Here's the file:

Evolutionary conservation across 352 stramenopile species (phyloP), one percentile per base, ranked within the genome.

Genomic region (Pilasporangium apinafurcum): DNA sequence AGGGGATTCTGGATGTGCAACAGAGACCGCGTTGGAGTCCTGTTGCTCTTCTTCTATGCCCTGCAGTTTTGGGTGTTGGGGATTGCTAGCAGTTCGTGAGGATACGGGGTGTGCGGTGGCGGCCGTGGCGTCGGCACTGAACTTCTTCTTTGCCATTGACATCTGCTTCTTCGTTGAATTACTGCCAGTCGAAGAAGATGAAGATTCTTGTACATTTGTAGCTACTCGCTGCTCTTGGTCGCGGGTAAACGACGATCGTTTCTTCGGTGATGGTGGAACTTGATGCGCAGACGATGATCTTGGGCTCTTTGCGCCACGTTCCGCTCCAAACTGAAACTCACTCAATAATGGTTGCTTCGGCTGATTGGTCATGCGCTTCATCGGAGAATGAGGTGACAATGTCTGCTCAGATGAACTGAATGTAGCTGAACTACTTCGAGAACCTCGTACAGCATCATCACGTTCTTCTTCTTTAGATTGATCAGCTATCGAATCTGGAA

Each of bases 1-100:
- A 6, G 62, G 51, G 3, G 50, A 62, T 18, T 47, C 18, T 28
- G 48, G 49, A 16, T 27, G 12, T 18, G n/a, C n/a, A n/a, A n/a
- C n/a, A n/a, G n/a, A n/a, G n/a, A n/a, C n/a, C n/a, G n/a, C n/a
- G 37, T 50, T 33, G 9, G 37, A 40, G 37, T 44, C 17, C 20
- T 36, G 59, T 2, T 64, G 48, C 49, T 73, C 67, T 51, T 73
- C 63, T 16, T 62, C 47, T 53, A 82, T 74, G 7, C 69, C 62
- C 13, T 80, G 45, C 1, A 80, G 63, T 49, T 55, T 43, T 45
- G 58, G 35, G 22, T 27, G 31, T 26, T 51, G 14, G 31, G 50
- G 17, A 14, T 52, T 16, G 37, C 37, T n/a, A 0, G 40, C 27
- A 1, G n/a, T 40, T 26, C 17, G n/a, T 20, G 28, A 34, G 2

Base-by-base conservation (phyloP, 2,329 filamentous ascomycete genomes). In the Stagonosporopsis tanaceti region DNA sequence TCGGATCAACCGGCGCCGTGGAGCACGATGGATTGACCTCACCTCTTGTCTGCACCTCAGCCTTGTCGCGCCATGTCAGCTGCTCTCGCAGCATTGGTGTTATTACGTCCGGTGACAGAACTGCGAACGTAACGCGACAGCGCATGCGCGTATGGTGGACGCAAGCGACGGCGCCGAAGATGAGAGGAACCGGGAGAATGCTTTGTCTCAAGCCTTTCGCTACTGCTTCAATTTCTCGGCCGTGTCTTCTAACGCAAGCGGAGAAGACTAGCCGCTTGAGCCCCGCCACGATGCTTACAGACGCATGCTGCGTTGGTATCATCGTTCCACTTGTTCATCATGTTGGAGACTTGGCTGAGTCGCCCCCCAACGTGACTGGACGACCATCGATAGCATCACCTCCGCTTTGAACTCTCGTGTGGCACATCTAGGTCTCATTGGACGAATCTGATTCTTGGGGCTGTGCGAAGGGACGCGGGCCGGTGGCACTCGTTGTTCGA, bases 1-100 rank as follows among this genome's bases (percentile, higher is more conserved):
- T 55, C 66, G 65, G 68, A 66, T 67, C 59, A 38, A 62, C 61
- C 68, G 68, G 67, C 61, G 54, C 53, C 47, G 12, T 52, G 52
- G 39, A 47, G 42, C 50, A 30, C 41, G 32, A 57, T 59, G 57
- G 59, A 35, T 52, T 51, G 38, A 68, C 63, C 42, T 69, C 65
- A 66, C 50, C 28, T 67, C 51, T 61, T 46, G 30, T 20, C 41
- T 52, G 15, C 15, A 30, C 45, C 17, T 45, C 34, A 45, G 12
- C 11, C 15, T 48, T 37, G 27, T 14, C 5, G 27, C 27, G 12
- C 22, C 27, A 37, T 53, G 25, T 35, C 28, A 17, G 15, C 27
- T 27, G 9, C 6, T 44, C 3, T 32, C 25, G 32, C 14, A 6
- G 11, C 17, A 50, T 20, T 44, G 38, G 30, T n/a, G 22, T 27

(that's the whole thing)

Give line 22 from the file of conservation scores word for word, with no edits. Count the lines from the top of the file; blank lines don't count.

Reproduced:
- C 22, C 27, A 37, T 53, G 25, T 35, C 28, A 17, G 15, C 27